Andy Phillips

Former U.S. Alpine skier Andy Phillips stars for University of Utah football team

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U.S. Alpine skiing fans might take a particular interest in the University of Utah this season following its 30-26 opener win over Utah State on Thursday night.

The Utes’ standout was kicker Andy Phillips, a former U.S. Alpine skier who had never played competitive football before the opening kickoff. The redshirt freshman went 3-for-3 on extra points and on field goals, connecting from 45, 19 and 38 yards out.

The final two kicks came in the fourth quarter, putting Utah ahead and icing the game with 19 seconds left. He also converted an onside kick and earned the game ball, according to KSL.com.

“Oh man, what a thriller,” he told the Deseret News. “It’s just an honor being out there with these guys. These guys fight and they have a lot of faith in me.”

Think he felt pressure? Perhaps not. Phillips, 24, was an accomplished skier, having grown up on the slopes in Utah and spending five years on the U.S. Ski Team into 2011. Phillips earned a pair of third-place finishes in Nor-Am Cup races (2007, 2010) and was fifth in the slalom at the 2007 World Junior Championships.

Phillips also grew up playing soccer, easing the transition when he walked on in 2012.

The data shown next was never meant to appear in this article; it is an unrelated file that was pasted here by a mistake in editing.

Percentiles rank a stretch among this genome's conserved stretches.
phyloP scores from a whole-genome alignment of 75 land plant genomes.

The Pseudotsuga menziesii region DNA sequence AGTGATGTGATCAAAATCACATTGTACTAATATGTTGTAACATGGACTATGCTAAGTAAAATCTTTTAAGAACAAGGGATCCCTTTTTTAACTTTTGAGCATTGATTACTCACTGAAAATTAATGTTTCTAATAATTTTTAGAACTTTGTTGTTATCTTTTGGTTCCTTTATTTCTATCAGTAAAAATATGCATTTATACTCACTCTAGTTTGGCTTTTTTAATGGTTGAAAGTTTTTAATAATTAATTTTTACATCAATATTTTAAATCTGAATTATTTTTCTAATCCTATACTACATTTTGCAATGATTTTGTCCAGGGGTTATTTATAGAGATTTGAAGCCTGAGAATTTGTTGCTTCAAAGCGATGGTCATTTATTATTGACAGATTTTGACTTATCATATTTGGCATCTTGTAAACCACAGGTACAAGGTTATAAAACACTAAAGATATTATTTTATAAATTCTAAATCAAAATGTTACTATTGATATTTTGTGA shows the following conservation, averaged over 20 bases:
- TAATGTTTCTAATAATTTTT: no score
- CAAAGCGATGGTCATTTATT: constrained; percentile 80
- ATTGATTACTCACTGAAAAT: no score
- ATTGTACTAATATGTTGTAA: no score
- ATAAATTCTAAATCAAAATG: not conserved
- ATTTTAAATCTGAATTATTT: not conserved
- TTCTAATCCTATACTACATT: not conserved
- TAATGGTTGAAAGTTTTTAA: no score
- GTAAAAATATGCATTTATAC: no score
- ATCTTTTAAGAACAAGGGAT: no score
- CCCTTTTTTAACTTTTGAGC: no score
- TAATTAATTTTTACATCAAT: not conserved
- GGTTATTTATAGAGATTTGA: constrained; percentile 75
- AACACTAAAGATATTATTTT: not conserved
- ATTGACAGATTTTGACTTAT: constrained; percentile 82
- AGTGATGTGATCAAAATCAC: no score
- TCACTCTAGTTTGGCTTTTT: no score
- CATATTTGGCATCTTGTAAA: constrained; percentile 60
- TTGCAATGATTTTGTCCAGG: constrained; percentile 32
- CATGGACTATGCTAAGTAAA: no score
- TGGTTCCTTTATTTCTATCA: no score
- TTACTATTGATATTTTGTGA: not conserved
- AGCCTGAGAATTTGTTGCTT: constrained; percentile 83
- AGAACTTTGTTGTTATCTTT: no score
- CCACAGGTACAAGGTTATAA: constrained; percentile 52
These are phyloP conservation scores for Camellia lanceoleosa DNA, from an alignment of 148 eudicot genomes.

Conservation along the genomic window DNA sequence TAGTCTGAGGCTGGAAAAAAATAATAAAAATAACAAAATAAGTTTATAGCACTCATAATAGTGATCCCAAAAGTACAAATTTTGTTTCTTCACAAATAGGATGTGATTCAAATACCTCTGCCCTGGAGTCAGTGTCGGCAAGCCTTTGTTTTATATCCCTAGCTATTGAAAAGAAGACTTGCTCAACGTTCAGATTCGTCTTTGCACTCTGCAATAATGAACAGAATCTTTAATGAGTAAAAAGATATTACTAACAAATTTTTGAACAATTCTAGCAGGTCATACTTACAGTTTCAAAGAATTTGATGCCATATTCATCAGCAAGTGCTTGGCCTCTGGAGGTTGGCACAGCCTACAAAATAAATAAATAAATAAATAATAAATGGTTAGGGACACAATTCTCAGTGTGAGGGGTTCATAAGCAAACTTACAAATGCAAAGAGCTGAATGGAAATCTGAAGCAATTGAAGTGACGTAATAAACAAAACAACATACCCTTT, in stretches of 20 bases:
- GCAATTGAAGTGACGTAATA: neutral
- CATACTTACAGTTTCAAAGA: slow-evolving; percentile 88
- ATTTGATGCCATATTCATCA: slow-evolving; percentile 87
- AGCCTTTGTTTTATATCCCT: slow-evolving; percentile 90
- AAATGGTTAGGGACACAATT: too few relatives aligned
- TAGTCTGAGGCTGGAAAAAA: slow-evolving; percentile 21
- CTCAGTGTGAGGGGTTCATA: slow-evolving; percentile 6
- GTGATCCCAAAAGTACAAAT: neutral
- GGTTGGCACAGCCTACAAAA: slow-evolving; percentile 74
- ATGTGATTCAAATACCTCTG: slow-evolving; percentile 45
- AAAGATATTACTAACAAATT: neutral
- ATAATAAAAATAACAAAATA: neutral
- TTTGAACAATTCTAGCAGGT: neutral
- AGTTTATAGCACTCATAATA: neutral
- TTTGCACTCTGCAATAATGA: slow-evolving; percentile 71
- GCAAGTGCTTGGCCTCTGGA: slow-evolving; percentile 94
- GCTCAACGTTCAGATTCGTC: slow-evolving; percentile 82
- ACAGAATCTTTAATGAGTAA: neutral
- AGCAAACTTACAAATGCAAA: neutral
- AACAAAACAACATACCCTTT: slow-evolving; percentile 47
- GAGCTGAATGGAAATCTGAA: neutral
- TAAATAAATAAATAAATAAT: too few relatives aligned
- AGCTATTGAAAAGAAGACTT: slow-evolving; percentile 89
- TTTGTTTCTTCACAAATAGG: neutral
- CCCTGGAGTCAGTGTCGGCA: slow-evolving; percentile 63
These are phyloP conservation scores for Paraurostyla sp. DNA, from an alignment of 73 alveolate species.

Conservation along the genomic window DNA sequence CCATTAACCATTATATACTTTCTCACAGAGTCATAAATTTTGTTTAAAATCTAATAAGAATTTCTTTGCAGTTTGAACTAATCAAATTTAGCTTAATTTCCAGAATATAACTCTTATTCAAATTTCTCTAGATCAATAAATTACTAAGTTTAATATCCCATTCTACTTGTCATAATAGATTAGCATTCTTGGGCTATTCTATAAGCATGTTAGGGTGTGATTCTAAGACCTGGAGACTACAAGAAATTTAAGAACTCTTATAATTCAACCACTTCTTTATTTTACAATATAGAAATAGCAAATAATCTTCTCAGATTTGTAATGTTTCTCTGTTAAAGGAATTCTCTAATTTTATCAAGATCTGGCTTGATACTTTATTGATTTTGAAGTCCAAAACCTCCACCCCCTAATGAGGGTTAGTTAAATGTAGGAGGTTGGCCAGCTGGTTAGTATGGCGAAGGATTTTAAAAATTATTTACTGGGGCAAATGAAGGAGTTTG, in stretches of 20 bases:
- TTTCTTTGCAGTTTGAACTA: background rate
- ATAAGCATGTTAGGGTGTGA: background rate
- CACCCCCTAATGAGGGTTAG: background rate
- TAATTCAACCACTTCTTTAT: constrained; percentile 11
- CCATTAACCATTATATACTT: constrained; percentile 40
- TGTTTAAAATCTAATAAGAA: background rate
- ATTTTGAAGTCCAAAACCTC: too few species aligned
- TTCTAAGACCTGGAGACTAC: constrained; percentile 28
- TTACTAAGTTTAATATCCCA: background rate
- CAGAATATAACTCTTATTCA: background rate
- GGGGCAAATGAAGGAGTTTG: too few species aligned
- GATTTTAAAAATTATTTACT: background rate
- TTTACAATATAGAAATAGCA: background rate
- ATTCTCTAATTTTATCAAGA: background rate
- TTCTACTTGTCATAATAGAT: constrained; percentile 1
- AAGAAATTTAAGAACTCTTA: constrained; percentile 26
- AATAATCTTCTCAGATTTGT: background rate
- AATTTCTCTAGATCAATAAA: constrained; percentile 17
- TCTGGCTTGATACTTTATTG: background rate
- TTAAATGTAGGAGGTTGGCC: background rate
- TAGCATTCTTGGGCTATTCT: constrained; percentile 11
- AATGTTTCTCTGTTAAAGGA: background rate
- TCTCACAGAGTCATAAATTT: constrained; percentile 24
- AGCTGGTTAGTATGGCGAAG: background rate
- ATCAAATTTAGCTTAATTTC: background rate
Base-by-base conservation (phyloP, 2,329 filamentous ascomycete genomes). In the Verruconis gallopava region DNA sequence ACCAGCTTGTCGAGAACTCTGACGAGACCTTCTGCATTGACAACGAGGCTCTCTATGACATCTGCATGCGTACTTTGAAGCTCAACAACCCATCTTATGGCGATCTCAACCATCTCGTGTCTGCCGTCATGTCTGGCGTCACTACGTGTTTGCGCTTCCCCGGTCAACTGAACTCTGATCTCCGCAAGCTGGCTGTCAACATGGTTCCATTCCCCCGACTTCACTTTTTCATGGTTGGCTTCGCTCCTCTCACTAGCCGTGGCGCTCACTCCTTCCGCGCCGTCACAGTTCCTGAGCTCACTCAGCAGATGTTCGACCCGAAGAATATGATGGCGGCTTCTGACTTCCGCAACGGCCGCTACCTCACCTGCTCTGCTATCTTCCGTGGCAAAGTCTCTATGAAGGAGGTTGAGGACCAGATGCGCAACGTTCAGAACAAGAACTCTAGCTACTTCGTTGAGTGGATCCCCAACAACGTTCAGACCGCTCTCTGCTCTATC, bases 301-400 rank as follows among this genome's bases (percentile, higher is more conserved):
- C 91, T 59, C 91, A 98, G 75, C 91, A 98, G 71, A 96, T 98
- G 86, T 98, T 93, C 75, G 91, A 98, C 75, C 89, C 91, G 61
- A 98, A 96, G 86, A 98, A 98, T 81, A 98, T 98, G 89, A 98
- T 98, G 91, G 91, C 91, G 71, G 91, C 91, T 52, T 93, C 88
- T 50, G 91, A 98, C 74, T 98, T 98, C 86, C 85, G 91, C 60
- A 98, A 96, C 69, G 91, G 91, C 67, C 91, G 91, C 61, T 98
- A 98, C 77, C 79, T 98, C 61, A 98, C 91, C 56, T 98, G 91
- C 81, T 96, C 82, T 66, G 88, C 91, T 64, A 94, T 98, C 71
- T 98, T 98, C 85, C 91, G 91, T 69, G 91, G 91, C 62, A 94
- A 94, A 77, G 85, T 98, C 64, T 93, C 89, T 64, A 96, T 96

“He’s a downhill racer,” Utah coach Kyle Whittingham told the Deseret News. “You talk about toughness. He’s got some wipeouts on YouTube that are unbelievable.”

Phillips detailed to the newspaper how he picked up football after he decided to stop skiing:

“It actually all started with a family Thanksgiving football game where my brother and I were trying to beat each other out for longest field goal,” said Phillips. “Then all of a sudden a New Year’s resolution came that I should make a Pac-12 team and try and be a kicker. So I worked my guts out and (Utah special teams) coach (Jay) Hill gave me an opportunity and I just jumped on it.”

Phillips told Hill that he always wanted to play football and was given a shot last fall. He impressed Hill by having a “good pop” on the ball when he connected with it. In the spring, Hill said Phillips went through a period of refinement as they honed in on his technique.